After the Spanish American War

By — McGraw-Hill Professional
Updated on Feb 4, 2012

The Philippines

After the defeat of the Spanish fleet, Filipino patriot Emiliano Aguinaldo had taken the lead in setting up a provisional government. Aguinaldo became the island nation’s first president. The Filipinos had been given no say in the matter of their annexation by the United States, and they were furious that the United States expected to control the islands in return for having driven the Spanish out. The United States had plans for the Philippines. It would serve as a naval base. It would be a handy central location for trade in Asian and U.S. goods, saving thousands of miles of transport. It would provide a new market for American goods. It would be a cheap source of raw materials that the United States needed.

From the Filipino point of view, U.S. annexation amounted to a betrayal. Armed conflict between a U.S. army of occupation and Filipino patriots raged for three years. In 1902, the United States finally put down the rebellion. The U.S. Congress then passed the Philippine Government Act, which established a bicameral legislature and a governor. Filipinos would elect their own representatives to the lower house; the United States would appoint the governor and the members of the upper house. In 1916, the United States passed the Jones Act of 1916, giving Filipinos the right to elect members of the upper house.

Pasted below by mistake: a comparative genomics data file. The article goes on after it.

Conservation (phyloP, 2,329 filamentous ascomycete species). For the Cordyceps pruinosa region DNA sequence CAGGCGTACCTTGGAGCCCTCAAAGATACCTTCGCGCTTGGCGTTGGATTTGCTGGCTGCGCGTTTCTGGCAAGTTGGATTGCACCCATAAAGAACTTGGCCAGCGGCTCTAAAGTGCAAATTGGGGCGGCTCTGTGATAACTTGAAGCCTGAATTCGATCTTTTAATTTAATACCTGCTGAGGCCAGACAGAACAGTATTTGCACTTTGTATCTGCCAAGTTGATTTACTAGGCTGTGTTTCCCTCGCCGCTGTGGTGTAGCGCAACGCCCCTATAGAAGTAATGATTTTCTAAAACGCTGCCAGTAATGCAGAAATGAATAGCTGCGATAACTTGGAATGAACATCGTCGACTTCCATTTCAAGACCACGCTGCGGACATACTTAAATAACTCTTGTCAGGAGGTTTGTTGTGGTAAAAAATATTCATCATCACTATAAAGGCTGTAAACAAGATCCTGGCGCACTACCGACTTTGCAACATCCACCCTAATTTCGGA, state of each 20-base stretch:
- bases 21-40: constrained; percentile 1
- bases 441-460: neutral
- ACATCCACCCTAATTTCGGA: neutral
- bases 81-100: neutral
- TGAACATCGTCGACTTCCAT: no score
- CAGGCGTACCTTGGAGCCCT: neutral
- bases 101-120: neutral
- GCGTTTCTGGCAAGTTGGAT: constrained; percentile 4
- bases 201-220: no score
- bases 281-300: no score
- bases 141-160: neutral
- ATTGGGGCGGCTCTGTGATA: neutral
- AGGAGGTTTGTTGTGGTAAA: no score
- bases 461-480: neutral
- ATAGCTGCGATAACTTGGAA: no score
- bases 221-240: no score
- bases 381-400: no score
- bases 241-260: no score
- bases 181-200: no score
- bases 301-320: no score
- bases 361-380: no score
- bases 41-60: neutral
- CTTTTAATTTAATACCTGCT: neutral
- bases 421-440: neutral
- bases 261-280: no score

Cuba and Puerto Rico

Although he had allowed Hearst’s tactics to push him into a war he did not support, President McKinley acted decisively once the war was over. He installed temporary governments in Cuba and Puerto Rico, claiming that Americans must be in charge until order was restored. McKinley appointed Leonard Wood governor of Cuba. Wood immediately took two practical steps to improve everyday life in Cuba. First, he provided money for the construction of schools. Second, he funded a sanitation system that drained pools of standing water throughout the island, thus removing the mosquitoes’ breeding ground and the constant threat of deadly yellow fever and malaria.

Despite these points in his favor, Wood was an autocrat. He supported a constitutional amendment making Cuba a U.S. protectorate and requiring it to provide an American naval base. If Cuba accepted the Platt Amendment, U.S. troops would cease to occupy the island. The Cuban legislature reluctantly voted for the amendment in 1902. The following year, Cuba and the United States signed a trade agreement that profited both countries.

At first, Puerto Rico was ruled just as the Philippines had been, with a U. S.-appointed governor and Senate and a Puerto Rican-elected House of Representatives. The Jones Act of 1917 restored to Puerto Ricans the right to elect their own Senate.

Practice questions for these concepts can be found at: The US Becomes a World Power Practice Test

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